Just like basically with every \'40\'s movie is the case, the first halve is formulaic and drags on for too long. The second halve is far more powerful, original and gripping, although in this case the movie also starts to drag again toward the ending, when the movie starts to go on for far too long. The movie easily could had been 45 minutes shorter by cutting some from its beginning and let the movie end way earlier, after they crashed down in China. The movie of course also has a love-story in it to add to the drama. It\'s typical and formulaic but lovers of \'40\'s movies shall probably not complain about it.
The build up of the movie just takes too long. It provides the movie with some good and likable characters but however those get hardly featured again in the second halve of the movie. Basically the only truly real successful part of the movie was the raid itself. It had a good build up and was shot well, with the help of some tremendously good looking miniatures. In this part only the tension and action works out well and the movie starts to grab you and becomes emotionally effective. All of the other moments in the movie around that are well made but just nothing original, gripping or dramatically effective. It\'s just too average all. So that\'s also why I can\'t really consider this movie as a truly great genre movie.
The movie is made during WW II, so it obviously has propaganda elements in it. It however isn\'t anything too disturbing but nevertheless it\'s a big laughable because it\'s so obvious. Such as when the air force and marine\'s constantly say how much they respect and admire each other\'s work, or when the Americans start to say how much they admire the Chinese and that they would be honored to fit along their side against the Japanese.
It was WW II, so more than anything big Hollywood names were more than happy to be in a movie for the good cause. The movie features Van Johnson in the main lead and Spencer Tracy as general Doolittle. and Robert Mitchum in small role. Too small because he probably is the best actor of the bunch. But nevertheless, Van Johnson really wasn\'t a bad pick as the main lead of the movie.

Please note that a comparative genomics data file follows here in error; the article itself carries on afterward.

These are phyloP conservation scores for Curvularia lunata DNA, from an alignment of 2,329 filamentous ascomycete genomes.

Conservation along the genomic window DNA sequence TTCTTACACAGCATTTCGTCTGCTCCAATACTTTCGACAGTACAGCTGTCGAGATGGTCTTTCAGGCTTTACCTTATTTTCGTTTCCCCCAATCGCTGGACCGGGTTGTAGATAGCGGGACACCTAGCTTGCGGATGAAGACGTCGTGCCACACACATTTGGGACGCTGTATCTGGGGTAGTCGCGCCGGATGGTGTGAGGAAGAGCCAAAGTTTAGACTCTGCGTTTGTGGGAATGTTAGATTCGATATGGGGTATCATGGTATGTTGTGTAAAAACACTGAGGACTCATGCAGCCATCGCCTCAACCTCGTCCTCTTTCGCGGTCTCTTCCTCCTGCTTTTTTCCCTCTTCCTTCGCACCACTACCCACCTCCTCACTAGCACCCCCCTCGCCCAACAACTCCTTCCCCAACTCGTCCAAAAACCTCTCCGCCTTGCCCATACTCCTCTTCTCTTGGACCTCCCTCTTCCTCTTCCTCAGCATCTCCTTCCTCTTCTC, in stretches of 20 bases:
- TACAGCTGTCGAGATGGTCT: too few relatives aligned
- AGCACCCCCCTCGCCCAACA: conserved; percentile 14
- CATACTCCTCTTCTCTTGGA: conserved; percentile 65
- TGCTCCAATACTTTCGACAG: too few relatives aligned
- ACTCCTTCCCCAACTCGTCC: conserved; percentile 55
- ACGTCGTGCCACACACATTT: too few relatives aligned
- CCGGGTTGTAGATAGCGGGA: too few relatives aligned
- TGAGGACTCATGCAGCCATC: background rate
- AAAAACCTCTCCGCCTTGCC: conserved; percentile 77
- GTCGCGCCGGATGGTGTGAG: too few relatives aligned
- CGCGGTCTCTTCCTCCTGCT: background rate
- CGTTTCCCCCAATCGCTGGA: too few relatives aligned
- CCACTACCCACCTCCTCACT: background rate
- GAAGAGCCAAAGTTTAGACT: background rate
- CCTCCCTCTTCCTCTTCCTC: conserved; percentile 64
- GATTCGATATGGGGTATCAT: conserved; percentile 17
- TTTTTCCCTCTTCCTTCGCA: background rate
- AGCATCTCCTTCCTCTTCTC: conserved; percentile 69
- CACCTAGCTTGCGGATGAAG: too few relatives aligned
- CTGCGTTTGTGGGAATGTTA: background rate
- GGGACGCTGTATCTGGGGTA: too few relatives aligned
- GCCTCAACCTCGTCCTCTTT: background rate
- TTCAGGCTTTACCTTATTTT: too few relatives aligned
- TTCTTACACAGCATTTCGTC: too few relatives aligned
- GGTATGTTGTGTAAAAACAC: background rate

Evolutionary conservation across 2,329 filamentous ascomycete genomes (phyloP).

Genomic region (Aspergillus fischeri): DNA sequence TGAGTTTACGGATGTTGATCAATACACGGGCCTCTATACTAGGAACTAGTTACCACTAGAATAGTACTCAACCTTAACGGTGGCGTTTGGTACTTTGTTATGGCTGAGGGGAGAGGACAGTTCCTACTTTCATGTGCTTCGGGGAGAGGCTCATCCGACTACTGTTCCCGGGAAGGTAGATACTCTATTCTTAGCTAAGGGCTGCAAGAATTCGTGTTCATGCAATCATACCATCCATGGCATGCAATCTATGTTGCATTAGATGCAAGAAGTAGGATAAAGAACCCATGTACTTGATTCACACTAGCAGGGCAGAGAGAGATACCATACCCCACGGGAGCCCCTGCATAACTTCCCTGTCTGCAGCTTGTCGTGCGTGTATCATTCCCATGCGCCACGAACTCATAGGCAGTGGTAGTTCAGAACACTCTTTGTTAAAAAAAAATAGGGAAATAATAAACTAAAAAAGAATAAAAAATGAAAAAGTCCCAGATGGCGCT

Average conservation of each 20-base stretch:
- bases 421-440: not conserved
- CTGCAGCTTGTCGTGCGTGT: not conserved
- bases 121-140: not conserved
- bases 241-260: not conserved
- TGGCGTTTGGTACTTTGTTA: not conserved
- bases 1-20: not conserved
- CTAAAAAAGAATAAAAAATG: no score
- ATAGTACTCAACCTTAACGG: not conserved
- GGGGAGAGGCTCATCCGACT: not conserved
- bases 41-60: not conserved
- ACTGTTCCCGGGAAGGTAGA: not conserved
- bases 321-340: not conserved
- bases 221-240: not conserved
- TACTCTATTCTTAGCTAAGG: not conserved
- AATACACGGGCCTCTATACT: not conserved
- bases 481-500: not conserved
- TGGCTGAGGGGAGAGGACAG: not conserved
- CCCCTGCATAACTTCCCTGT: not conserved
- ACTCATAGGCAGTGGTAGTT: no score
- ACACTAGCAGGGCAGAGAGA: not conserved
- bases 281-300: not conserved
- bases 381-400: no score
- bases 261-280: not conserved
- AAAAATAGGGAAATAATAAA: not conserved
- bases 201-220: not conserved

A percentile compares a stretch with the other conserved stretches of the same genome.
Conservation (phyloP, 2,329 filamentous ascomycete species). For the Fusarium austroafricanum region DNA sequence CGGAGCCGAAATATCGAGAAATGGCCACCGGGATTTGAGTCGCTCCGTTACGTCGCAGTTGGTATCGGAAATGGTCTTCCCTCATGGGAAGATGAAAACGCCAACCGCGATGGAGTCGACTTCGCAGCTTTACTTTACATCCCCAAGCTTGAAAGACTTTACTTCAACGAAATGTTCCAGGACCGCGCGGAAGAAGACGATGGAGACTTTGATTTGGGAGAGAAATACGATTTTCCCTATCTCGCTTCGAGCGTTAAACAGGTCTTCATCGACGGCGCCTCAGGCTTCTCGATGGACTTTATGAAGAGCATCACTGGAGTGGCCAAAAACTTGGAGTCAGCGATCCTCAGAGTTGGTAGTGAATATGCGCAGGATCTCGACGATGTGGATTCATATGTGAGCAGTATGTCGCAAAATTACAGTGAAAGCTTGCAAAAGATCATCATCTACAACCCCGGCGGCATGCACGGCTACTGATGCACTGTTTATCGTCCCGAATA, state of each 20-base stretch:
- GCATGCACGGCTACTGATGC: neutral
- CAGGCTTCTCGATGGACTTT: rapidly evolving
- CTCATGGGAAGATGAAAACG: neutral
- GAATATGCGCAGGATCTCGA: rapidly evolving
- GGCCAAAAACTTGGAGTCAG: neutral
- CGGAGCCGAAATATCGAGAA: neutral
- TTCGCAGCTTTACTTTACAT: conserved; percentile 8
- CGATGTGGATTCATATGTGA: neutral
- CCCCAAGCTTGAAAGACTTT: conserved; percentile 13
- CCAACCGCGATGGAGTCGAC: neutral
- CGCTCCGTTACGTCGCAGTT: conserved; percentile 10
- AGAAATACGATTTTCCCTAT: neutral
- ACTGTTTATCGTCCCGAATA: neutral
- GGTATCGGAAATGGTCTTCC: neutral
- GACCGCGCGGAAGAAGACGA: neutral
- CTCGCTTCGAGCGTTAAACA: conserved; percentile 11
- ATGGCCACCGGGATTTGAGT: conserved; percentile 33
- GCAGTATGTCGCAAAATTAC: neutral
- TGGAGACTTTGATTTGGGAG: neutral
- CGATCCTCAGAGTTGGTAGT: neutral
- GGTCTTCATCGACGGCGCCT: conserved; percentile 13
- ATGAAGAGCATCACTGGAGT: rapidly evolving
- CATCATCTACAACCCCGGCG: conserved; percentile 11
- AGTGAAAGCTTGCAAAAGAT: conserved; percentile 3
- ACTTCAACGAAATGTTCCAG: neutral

A good movie but I guess it\'s more fun and powerful to watch when you\'re an American yourself.
Actual footage of the B-25 Mitchell bombers taking off from the U.S.S. Hornet was used in the film.
Feature film debuts of Tim Murdock, Scott McKay and John R. Reilly.
Scenes of Lt. Col. Dolittle briefing the B-25 crews on the USS Hornet show a hornet\'s nest on a branch in the background on the overhead behind Dolittle\'s left. Because the actual Hornet was sunk in 1942 soon after the raid, this must be subtle tribute to the original ship and its crew.
When Lawson\'s plane arrives in \"Tokyo\" and sees the fire and smoke from the previous bomber, Davy Jones, we are not looking at a special effect. During the making of the film, there was a fuel-oil fire in Oakland, near the filming location. The quick-thinking filmmakers scrambled to fly their camera plane and B-25 through the area, capturing some very real footage for the movie.
Debut of John Dehner.
The scars visible on Van Johnson\'s forehead at the end of the film are not makeup, they\'re real. He was involved in a near-fatal car accident the previous year just after filming A Guy Named Joe (1943). The filmmakers chose to accentuate rather than hide these scars for the post-mission half of the movie, since his character Ted Lawson was quite banged up, too. They\'re particularly evident in the last scene of the movie when he\'s on the floor talking with his wife.
The real Ted Lawson showed-up the day the scenes of Van Johnson\'s character (Ted Lawson) was having his leg amputated. The mood around the set was quiet and tense.